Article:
The death of Rabbi Gershon Edelstein, one of the most senior ultra-Orthodox rabbis in Israel and the spiritual leader of the Degel HaTorah Knesset faction, signifies the end of an era.
Aside from the fascinating phenomenon in which a 100-year-old rabbi delivered classes to his students till the evening before he died, the implications for the general ultra-Orthodox communities in Israel and worldwide are dramatic: To date, there was always one major rabbi, who not only served as president of the Moetzes Gedolei HaTorah (Council of great Torah [Sages]), who was considered to be gadol hador, the "great/est (one of) the generation," who led the mainstream group of ultra-Orthodox Jews, who are called the Lithuanian or Litvish or Yeshivish haredim (ultra-Orthodox Jews).
For decades, the gadol hador was considered to be the main leader of all haredi Jews (who aren’t Hasidic) regardless of the yeshiva which they attended or the sub-group they were members of. Edelstein was the head of the Ponevezh Yeshiva, one of the two most prestigious yeshivas in Israel (together with the Hevron Yeshiva in Jerusalem), but that didn’t matter to his followers from all yeshivas as well as rabbis from all other institutions, who saw Edelstein as the highest halachic authority.
Ponevezh yeshiva, located in Bnei Brak has thousands of students, single and married men.
After the death of Rabbi Aharon Leib Shteinman in 2017, who was also the gadol Hador, Edelstein became the joint new spiritual leader of the Degel Hatorah political party alongside Rabbi Chaim Kanievsky. Following Kanievsky’s death in 2022 at the age of 94, Edelstein became the sole leader until his own death.
As the head of the Moetzes Gedolei HaTorah in Israel, he was the supreme authority for the Agudath Israel movement in Europe as well.
This list of senior rabbis has been headed previously by the late Rabbi Elazar Shach, who served as president of this prestigious Moetzes Gedolei HaTorah from the 1970s till his death in 2001. He too lived till a very old age, 102.
There are no official successors to be the senior rabbi of the non-hassidic haredi world
But there are no official heirs to this throne, even though there are many who see themselves as such. As opposed to hassidic communities, where the rebbe determines who his successor will be, usually one of his sons, in the Litvak world, it is much more complicated. There aren’t any rabbis in these communities that would be accepted by the rest of the senior rabbis and heads of yeshivas.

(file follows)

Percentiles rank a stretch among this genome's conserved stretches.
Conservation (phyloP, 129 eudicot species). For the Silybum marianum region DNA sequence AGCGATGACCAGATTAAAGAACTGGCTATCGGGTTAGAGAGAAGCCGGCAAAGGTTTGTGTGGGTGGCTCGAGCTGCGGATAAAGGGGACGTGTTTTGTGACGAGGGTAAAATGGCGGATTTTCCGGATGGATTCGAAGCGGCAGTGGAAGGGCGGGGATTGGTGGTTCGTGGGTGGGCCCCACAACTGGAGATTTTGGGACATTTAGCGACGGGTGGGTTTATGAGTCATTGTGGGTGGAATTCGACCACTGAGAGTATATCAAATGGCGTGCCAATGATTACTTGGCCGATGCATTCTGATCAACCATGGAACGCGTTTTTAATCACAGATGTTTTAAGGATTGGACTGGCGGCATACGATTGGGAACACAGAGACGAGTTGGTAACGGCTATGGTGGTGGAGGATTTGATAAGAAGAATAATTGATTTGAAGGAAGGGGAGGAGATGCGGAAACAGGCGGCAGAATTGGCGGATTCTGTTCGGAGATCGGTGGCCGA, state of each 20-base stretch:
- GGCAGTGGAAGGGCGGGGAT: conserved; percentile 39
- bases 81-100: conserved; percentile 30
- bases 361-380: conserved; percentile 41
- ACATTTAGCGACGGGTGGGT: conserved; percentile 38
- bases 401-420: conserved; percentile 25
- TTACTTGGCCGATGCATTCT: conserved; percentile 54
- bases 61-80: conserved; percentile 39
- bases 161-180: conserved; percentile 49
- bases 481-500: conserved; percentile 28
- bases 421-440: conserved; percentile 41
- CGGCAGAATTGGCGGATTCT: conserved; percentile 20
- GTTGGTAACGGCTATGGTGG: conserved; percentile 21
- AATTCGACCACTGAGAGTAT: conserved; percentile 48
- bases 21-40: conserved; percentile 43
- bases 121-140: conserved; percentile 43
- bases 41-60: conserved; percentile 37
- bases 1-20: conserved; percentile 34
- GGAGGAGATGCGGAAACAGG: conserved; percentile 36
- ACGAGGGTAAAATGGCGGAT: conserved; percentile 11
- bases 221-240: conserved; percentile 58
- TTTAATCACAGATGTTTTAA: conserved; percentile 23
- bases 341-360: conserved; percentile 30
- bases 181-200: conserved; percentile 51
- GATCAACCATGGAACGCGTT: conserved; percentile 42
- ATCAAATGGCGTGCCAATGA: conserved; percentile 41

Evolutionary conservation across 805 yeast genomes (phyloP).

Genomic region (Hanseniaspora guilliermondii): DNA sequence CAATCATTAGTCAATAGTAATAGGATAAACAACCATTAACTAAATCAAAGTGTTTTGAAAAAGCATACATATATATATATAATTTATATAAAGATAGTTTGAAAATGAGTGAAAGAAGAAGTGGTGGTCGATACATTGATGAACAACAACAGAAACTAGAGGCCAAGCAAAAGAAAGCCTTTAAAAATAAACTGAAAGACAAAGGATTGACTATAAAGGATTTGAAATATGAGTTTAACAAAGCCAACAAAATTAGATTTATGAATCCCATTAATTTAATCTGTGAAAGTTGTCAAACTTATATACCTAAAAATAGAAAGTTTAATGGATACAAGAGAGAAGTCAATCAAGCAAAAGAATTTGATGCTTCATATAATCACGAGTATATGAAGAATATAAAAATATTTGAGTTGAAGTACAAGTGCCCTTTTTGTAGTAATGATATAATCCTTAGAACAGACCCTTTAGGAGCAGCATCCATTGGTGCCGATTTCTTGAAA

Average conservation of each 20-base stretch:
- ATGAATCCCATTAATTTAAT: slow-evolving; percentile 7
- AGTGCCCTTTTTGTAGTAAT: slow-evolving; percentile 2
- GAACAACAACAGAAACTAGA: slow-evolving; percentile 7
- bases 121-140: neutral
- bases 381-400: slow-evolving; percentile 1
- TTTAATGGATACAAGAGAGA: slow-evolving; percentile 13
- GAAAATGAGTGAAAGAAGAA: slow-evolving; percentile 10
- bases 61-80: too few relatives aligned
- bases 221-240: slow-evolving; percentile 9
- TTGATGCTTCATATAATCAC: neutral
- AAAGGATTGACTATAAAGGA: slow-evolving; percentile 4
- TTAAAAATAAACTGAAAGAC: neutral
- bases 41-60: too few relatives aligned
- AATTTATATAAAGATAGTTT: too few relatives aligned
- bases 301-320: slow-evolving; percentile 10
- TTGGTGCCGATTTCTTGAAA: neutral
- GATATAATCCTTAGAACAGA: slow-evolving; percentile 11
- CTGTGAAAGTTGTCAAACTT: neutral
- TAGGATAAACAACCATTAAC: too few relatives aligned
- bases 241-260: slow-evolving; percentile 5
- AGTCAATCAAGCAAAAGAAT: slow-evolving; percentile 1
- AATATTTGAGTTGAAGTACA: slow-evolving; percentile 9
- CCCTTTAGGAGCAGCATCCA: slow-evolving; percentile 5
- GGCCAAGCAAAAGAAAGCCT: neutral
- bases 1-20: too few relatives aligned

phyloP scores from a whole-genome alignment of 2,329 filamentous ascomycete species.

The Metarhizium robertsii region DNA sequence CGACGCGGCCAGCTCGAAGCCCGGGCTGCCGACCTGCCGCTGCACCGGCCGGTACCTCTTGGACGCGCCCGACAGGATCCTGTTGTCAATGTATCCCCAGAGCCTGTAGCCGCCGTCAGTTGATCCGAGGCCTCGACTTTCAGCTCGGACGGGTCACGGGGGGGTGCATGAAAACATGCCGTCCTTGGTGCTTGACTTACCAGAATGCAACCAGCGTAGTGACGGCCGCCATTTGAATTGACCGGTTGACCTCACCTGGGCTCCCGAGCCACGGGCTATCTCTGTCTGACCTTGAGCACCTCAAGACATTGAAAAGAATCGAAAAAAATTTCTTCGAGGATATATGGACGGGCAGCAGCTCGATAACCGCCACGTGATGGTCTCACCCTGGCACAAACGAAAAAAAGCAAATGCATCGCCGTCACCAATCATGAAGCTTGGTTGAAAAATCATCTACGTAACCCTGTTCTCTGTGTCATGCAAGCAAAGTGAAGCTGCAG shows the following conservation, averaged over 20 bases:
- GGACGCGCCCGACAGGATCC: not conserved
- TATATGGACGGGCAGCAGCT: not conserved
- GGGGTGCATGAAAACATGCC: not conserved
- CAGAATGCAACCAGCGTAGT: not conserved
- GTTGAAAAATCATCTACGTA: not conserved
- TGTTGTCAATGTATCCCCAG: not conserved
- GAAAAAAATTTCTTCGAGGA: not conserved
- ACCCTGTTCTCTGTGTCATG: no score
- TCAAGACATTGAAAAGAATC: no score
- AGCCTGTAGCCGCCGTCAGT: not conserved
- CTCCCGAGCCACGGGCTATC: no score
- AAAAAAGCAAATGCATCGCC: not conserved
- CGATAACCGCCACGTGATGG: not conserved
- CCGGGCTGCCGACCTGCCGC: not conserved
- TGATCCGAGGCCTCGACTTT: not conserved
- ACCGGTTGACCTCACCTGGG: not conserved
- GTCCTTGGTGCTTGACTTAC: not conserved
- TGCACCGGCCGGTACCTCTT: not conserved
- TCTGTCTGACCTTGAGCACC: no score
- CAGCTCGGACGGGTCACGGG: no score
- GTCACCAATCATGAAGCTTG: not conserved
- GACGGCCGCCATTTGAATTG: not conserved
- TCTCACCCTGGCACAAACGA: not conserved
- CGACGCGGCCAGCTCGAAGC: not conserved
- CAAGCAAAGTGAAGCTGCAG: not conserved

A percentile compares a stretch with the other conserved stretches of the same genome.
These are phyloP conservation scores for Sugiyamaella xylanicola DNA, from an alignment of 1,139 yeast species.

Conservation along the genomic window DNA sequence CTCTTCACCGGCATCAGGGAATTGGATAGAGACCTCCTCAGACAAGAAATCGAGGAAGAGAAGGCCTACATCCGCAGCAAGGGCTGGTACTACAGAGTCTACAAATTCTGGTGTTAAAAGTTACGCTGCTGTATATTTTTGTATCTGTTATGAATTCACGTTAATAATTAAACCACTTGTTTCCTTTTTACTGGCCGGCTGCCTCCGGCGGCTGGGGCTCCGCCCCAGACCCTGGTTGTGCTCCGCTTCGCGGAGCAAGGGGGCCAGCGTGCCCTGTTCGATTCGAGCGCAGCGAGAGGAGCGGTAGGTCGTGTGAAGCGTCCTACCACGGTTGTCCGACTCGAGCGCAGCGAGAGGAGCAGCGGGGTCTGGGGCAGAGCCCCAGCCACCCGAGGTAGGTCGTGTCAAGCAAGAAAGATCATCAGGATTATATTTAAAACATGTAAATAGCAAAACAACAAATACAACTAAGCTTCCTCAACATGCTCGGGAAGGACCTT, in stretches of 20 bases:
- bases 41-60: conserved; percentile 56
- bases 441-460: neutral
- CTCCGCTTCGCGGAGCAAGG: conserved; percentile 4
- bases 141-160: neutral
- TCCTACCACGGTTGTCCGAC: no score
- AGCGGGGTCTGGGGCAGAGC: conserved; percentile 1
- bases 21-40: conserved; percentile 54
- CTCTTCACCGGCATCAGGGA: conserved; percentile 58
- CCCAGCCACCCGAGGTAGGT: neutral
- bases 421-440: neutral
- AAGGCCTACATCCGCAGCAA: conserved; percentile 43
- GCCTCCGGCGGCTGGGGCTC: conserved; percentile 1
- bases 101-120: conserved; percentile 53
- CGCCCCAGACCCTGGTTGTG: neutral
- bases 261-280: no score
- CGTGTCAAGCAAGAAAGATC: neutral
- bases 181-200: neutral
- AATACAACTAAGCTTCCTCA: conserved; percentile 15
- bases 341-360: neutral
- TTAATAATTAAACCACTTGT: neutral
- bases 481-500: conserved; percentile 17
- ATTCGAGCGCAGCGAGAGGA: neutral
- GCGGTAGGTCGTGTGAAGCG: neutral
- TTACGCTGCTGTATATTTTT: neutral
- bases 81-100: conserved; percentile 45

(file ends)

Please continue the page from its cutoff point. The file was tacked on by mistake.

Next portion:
One of the mentioned heirs is 93-year-old Rabbi Dov Lando, head of the Slabodka yeshiva in Bnei Brak, alongside Rabbi Moshe Hillel Hirsch. In addition to his role at the yeshiva, Lando is also a member of the directorate of the Board of Yeshivas, another prestigious role. But is Lando someone that the entire haredi community looks up to? Absolutely not.
The next generation of gedolei hador will comprise a number of rabbis. If you will, it will be a generation of niche rabbis. When Kanievsky was the gadol hador, he was everyone's leader and mentor. The same was with Edelstein.
Many obituaries define Edelstein as the last of the Marans (an honorific title for exceptionally respected rabbis who are considered influential teachers and leaders), but perhaps it is more accurate to see him as the first in the era of decentralized leadership.
N12 correspondent Yair Cherki wrote on Tuesday that “Edelstein was an educator. His motto was to educate 'in the ways of pleasantness.'” Cherki explained that during the COVID-19 pandemic, Edelstein’s instructions were to “not only protect one’s body but also one’s mind.” Examples that Edelstein gave during the pandemic were the importance of the use of humor at home and to try and stay away from conflicts with their children.
Many acknowledged the fact that Edelstein was consistent in his approach of outreach towards those who have decided to leave the haredi communities - but in a very different way than his predecessors, with a strategy of avoiding friction.
There are many different scenarios as per how the leadership of this large community will be built. Many say that there will be at least two gedolei ha’dor or possibly even a group leadership of a number of rabbis.
As well as Rabbi Lando, there are talks that he will head the Litvak communities together with 87-year-old Rabbi Moshe Hillel Hirsch, who also heads the Slabodka Yeshiva in Bnei Brak. Hirsch is originally from the United States, and studied at Lakewood Yeshiva in New Jersey under the guidance of Rabbi Aharon Kotler, a renowned Talmudic scholar.
Age is a major factor in choosing a new gadol dor and therefore there aren't expected to be any young and surprising candidates.
This situation will also influence many ultra-Orthodox Jews outside of Israel, since most of the non-hasidic communities see themselves as connected to the gadol hador in Israel. Senior rabbis around the world would always listen to the decisions of the most senior Israeli rabbi, but if there are a few of them, this can become complicated.
Sources in the haredi Jewish communities in the diaspora said on Tuesday that there are rumors that Lando is expected to soon travel to the US and visit the ultra-Orthodox Jewish communities that are affiliated with the Litvak communities such as Lakewood and others.
The inheritance wars have only just begun.